16 Annual Conference on Watershed Conservation 2002 September 20, 2002 Amherst, MA www.ceere.org Center for Energy Efficiency and Renewable Energy, UMass, Copyright, 2002 Calculating Peak Runoff Rates Rainfall Runoff Analysis /Rational Method Q p = CiA C = constant runoff coefficient i = rainfall intensity A = drainage area ( t c = time of concentration < rainfall duration)

17 Annual Conference on Watershed Conservation 2002 September 20, 2002 Amherst, MA www.ceere.org Center for Energy Efficiency and Renewable Energy, UMass, Copyright, 2002 Federal Regulations 1987 Clean Water Act Amendments (U.S. EPA) –1990 Phase I National Pollutant Discharge Elimination System (NPDES) Storm Water Program –1999 Phase II NPDES Storm Water Program 1990 Costal Zone Act Reauthorization Amendments, Section 6217 (U.S. EPA / NOAA) –Costal Zone Management Program

18 Annual Conference on Watershed Conservation 2002 September 20, 2002 Amherst, MA www.ceere.org Center for Energy Efficiency and Renewable Energy, UMass, Copyright, 2002 NPDES Permit Program Goal: reduce negative impacts to water quality and aquatic habitat Requirement: develop storm water pollution prevention plans (SWPPPs) or storm water management programs with minimum control measures Implementation: use best management practices (BMPs)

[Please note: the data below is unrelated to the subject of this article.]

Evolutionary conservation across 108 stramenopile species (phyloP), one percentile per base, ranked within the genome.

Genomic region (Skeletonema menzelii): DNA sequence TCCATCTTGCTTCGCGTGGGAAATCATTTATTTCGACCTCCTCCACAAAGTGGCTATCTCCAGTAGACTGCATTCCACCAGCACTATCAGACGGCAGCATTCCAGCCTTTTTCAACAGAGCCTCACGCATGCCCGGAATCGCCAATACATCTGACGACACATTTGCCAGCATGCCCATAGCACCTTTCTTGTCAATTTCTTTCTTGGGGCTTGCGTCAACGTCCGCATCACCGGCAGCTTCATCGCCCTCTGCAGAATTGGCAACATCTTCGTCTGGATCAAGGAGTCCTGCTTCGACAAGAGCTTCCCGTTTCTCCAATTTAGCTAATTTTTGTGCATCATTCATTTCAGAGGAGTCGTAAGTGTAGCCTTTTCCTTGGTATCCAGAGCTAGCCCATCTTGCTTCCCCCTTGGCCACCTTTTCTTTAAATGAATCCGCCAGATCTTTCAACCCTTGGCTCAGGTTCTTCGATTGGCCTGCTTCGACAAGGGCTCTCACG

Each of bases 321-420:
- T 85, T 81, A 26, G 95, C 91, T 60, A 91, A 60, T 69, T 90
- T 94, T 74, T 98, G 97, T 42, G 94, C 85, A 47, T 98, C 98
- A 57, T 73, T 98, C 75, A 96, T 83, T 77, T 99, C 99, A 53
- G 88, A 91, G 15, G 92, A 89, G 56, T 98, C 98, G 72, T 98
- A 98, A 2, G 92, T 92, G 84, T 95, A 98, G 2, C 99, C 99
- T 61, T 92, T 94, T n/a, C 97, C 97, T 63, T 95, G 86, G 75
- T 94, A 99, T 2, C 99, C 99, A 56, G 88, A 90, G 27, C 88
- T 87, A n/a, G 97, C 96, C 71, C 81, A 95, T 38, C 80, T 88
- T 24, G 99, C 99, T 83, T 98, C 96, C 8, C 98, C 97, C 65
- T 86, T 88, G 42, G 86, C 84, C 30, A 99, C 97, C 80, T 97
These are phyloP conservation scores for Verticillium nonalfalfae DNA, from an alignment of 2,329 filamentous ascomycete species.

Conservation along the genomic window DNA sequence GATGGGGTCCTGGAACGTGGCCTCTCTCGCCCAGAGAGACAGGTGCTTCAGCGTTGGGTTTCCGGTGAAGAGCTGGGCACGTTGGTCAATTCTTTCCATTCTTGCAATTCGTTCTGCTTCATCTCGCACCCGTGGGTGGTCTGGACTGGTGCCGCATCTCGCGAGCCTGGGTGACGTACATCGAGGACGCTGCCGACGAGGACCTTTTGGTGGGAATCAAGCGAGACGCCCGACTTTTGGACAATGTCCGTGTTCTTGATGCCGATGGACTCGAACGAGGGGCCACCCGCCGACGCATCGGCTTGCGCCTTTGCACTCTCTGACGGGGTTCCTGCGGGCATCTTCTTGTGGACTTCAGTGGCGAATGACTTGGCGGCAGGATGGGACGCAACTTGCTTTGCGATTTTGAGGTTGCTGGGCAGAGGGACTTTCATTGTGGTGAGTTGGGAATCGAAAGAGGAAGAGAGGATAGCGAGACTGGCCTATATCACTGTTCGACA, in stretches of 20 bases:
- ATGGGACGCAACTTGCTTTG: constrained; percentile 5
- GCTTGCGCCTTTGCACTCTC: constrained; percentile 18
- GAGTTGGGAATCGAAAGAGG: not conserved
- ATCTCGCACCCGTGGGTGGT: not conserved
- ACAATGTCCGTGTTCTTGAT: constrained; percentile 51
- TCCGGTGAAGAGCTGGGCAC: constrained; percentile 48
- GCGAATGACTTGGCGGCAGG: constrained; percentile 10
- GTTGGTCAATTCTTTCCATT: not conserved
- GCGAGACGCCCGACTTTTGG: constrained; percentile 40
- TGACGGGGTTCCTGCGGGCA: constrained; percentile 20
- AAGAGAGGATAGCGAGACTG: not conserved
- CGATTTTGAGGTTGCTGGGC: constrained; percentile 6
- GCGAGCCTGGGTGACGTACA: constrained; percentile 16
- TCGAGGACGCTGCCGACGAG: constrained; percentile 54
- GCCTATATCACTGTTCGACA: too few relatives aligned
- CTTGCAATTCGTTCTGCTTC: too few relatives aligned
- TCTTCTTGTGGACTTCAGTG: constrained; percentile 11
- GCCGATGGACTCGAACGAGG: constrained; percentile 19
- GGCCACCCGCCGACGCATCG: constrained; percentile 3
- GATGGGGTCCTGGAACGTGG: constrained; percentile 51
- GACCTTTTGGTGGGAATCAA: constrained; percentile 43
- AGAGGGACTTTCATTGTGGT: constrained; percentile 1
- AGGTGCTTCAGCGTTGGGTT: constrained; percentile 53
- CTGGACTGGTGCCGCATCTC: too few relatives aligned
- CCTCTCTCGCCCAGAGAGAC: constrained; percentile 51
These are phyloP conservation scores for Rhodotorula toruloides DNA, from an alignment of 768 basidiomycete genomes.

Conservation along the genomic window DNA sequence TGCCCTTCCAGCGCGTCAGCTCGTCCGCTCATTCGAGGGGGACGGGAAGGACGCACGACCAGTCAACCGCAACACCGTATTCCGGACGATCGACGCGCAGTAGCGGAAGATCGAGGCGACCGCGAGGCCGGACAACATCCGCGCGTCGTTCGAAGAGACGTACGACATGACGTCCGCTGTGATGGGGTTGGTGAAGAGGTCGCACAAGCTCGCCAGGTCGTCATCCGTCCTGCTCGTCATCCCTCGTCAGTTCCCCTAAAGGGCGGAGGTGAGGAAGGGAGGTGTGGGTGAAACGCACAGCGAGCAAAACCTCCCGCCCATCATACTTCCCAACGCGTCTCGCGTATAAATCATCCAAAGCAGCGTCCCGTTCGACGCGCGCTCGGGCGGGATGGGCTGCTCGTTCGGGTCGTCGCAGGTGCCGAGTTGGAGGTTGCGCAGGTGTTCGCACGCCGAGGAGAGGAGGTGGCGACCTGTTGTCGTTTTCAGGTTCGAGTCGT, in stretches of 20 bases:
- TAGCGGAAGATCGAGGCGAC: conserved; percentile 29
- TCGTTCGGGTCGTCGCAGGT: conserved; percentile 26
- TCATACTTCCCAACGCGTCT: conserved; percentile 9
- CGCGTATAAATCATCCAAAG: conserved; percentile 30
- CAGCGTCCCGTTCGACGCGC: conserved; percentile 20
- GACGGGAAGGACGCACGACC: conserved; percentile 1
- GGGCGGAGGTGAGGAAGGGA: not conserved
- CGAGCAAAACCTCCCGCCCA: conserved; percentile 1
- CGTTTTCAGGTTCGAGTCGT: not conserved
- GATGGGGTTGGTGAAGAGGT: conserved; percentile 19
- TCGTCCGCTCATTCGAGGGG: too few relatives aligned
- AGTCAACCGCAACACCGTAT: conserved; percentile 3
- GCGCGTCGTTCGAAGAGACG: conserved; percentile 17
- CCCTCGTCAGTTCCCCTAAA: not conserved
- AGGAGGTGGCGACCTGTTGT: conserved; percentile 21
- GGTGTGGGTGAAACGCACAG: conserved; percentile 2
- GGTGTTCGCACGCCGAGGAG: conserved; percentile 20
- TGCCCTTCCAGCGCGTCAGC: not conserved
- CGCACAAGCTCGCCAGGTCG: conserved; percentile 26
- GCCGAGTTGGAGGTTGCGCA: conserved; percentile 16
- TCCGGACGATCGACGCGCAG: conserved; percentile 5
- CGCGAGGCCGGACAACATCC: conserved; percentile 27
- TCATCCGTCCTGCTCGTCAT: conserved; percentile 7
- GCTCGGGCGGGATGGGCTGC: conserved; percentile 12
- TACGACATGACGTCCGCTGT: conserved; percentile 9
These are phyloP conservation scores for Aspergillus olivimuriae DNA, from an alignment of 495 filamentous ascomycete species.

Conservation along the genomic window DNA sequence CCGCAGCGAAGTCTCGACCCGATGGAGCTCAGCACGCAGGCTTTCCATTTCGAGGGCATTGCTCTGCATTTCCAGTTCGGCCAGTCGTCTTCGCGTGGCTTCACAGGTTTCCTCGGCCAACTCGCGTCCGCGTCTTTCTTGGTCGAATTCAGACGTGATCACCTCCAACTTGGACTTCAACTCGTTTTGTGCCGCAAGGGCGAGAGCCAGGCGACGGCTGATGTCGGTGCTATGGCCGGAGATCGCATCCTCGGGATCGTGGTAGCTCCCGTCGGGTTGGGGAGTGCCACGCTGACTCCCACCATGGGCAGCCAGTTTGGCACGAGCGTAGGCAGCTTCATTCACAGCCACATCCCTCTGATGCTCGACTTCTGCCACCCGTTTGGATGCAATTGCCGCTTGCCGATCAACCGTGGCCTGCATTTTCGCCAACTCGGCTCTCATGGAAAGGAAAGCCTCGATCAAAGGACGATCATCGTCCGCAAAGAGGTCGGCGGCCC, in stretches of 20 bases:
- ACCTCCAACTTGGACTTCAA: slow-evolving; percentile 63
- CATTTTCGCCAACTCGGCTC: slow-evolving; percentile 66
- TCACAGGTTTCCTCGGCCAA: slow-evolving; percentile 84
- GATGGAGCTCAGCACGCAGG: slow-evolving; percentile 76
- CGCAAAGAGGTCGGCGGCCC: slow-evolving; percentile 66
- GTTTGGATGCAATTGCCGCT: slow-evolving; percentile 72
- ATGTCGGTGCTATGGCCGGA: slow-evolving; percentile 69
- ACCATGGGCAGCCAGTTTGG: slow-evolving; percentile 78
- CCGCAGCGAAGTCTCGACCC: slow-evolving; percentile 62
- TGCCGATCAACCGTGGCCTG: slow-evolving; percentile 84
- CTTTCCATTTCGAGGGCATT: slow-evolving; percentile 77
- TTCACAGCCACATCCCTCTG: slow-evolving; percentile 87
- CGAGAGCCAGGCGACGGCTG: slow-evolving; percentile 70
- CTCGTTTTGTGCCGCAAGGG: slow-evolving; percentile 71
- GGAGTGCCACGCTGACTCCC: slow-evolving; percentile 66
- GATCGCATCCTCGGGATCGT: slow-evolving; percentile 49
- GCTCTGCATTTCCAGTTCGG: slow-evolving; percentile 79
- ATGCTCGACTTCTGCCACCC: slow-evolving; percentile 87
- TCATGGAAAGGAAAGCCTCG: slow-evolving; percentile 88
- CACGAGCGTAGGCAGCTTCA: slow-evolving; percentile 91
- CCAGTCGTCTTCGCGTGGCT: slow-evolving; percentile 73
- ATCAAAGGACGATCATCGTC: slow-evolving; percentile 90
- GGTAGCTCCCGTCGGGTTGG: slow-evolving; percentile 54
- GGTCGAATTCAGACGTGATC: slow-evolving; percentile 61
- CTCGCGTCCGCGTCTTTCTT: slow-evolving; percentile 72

19 Annual Conference on Watershed Conservation 2002 September 20, 2002 Amherst, MA www.ceere.org Center for Energy Efficiency and Renewable Energy, UMass, Copyright, 2002 NPDES Applicability Phase I "Medium" and "large" municipal separate storm sewer systems (MS4s) located in incorporated places or counties with populations of 100,000 or more Eleven categories of industrial activity, one of which is construction activity that disturbs five or more acres of land Phase II Certain regulated small municipal separate storm sewer systems (MS4s) Construction activity disturbing between 1 and 5 acres of land (i.e., small construction activities)

20 Annual Conference on Watershed Conservation 2002 September 20, 2002 Amherst, MA www.ceere.org Center for Energy Efficiency and Renewable Energy, UMass, Copyright, 2002 Phase II Minimum Control Measures Public education and outreach on storm water impacts Public involvement/participation Illicit discharge detection and elimination Construction site storm water runoff control Post-construction storm water management in new development and redevelopment Pollution prevention/good housekeeping for municipal operations Website for EPA NPDES Phase II Fact Sheets: http://cfpub.epa.gov/npdes/stormwater/swfinal.cfm